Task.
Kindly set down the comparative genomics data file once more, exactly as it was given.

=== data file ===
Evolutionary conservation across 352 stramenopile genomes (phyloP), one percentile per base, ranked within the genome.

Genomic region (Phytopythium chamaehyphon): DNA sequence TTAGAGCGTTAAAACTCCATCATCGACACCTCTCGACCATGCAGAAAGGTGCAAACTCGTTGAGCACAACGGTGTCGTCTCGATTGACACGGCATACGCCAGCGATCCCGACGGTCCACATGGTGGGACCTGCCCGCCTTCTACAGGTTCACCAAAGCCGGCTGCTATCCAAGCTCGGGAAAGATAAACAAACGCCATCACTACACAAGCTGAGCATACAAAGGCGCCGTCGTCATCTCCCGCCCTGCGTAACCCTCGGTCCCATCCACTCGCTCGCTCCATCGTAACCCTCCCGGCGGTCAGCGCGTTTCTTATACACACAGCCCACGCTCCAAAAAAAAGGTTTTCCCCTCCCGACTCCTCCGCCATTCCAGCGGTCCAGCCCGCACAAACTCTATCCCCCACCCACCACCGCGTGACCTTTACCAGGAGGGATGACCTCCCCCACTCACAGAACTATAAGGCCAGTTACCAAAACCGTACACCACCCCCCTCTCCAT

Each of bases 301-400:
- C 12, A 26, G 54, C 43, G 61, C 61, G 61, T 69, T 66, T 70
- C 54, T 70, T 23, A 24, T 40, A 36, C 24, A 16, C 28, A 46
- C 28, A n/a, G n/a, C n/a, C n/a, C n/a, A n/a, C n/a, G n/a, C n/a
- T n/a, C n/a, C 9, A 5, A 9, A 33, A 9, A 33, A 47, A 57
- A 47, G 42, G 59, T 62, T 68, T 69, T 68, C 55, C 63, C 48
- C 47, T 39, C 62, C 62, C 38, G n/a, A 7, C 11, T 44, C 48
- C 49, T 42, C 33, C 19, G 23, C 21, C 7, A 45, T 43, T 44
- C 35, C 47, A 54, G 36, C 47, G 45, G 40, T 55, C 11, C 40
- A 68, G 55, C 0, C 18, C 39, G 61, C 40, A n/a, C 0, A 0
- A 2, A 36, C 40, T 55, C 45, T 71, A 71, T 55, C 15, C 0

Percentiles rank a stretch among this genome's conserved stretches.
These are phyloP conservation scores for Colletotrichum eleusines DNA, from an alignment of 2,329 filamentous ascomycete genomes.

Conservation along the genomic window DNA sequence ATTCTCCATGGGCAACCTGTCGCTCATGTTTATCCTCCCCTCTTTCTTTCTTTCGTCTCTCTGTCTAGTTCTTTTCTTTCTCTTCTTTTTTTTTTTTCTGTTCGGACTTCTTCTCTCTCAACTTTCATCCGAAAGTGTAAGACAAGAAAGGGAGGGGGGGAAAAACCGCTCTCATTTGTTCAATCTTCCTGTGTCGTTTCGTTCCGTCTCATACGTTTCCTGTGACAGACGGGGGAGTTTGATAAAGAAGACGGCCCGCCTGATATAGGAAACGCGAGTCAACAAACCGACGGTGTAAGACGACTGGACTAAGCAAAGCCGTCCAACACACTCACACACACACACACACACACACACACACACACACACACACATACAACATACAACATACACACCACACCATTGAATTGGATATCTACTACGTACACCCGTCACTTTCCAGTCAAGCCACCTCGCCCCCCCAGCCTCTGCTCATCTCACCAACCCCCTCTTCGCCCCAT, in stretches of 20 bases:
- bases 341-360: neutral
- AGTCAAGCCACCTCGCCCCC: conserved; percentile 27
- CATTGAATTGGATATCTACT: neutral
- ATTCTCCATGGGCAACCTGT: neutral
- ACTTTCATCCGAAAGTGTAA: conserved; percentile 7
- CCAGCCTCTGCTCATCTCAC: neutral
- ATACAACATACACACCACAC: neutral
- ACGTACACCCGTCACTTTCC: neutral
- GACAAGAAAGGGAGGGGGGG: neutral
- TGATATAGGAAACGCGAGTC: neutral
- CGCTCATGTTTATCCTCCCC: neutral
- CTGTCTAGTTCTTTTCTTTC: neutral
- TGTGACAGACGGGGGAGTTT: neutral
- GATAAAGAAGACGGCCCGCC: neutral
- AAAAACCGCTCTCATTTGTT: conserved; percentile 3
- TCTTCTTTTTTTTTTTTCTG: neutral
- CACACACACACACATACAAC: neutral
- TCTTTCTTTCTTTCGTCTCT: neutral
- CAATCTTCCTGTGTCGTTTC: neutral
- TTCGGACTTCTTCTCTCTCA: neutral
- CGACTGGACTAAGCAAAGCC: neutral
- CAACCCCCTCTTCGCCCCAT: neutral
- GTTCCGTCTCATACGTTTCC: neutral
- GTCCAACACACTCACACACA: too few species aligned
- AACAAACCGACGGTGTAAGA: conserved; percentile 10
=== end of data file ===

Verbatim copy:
Evolutionary conservation across 352 stramenopile genomes (phyloP), one percentile per base, ranked within the genome.

Genomic region (Phytopythium chamaehyphon): DNA sequence TTAGAGCGTTAAAACTCCATCATCGACACCTCTCGACCATGCAGAAAGGTGCAAACTCGTTGAGCACAACGGTGTCGTCTCGATTGACACGGCATACGCCAGCGATCCCGACGGTCCACATGGTGGGACCTGCCCGCCTTCTACAGGTTCACCAAAGCCGGCTGCTATCCAAGCTCGGGAAAGATAAACAAACGCCATCACTACACAAGCTGAGCATACAAAGGCGCCGTCGTCATCTCCCGCCCTGCGTAACCCTCGGTCCCATCCACTCGCTCGCTCCATCGTAACCCTCCCGGCGGTCAGCGCGTTTCTTATACACACAGCCCACGCTCCAAAAAAAAGGTTTTCCCCTCCCGACTCCTCCGCCATTCCAGCGGTCCAGCCCGCACAAACTCTATCCCCCACCCACCACCGCGTGACCTTTACCAGGAGGGATGACCTCCCCCACTCACAGAACTATAAGGCCAGTTACCAAAACCGTACACCACCCCCCTCTCCAT

Each of bases 301-400:
- C 12, A 26, G 54, C 43, G 61, C 61, G 61, T 69, T 66, T 70
- C 54, T 70, T 23, A 24, T 40, A 36, C 24, A 16, C 28, A 46
- C 28, A n/a, G n/a, C n/a, C n/a, C n/a, A n/a, C n/a, G n/a, C n/a
- T n/a, C n/a, C 9, A 5, A 9, A 33, A 9, A 33, A 47, A 57
- A 47, G 42, G 59, T 62, T 68, T 69, T 68, C 55, C 63, C 48
- C 47, T 39, C 62, C 62, C 38, G n/a, A 7, C 11, T 44, C 48
- C 49, T 42, C 33, C 19, G 23, C 21, C 7, A 45, T 43, T 44
- C 35, C 47, A 54, G 36, C 47, G 45, G 40, T 55, C 11, C 40
- A 68, G 55, C 0, C 18, C 39, G 61, C 40, A n/a, C 0, A 0
- A 2, A 36, C 40, T 55, C 45, T 71, A 71, T 55, C 15, C 0

Percentiles rank a stretch among this genome's conserved stretches.
These are phyloP conservation scores for Colletotrichum eleusines DNA, from an alignment of 2,329 filamentous ascomycete genomes.

Conservation along the genomic window DNA sequence ATTCTCCATGGGCAACCTGTCGCTCATGTTTATCCTCCCCTCTTTCTTTCTTTCGTCTCTCTGTCTAGTTCTTTTCTTTCTCTTCTTTTTTTTTTTTCTGTTCGGACTTCTTCTCTCTCAACTTTCATCCGAAAGTGTAAGACAAGAAAGGGAGGGGGGGAAAAACCGCTCTCATTTGTTCAATCTTCCTGTGTCGTTTCGTTCCGTCTCATACGTTTCCTGTGACAGACGGGGGAGTTTGATAAAGAAGACGGCCCGCCTGATATAGGAAACGCGAGTCAACAAACCGACGGTGTAAGACGACTGGACTAAGCAAAGCCGTCCAACACACTCACACACACACACACACACACACACACACACACACACACACATACAACATACAACATACACACCACACCATTGAATTGGATATCTACTACGTACACCCGTCACTTTCCAGTCAAGCCACCTCGCCCCCCCAGCCTCTGCTCATCTCACCAACCCCCTCTTCGCCCCAT, in stretches of 20 bases:
- bases 341-360: neutral
- AGTCAAGCCACCTCGCCCCC: conserved; percentile 27
- CATTGAATTGGATATCTACT: neutral
- ATTCTCCATGGGCAACCTGT: neutral
- ACTTTCATCCGAAAGTGTAA: conserved; percentile 7
- CCAGCCTCTGCTCATCTCAC: neutral
- ATACAACATACACACCACAC: neutral
- ACGTACACCCGTCACTTTCC: neutral
- GACAAGAAAGGGAGGGGGGG: neutral
- TGATATAGGAAACGCGAGTC: neutral
- CGCTCATGTTTATCCTCCCC: neutral
- CTGTCTAGTTCTTTTCTTTC: neutral
- TGTGACAGACGGGGGAGTTT: neutral
- GATAAAGAAGACGGCCCGCC: neutral
- AAAAACCGCTCTCATTTGTT: conserved; percentile 3
- TCTTCTTTTTTTTTTTTCTG: neutral
- CACACACACACACATACAAC: neutral
- TCTTTCTTTCTTTCGTCTCT: neutral
- CAATCTTCCTGTGTCGTTTC: neutral
- TTCGGACTTCTTCTCTCTCA: neutral
- CGACTGGACTAAGCAAAGCC: neutral
- CAACCCCCTCTTCGCCCCAT: neutral
- GTTCCGTCTCATACGTTTCC: neutral
- GTCCAACACACTCACACACA: too few species aligned
- AACAAACCGACGGTGTAAGA: conserved; percentile 10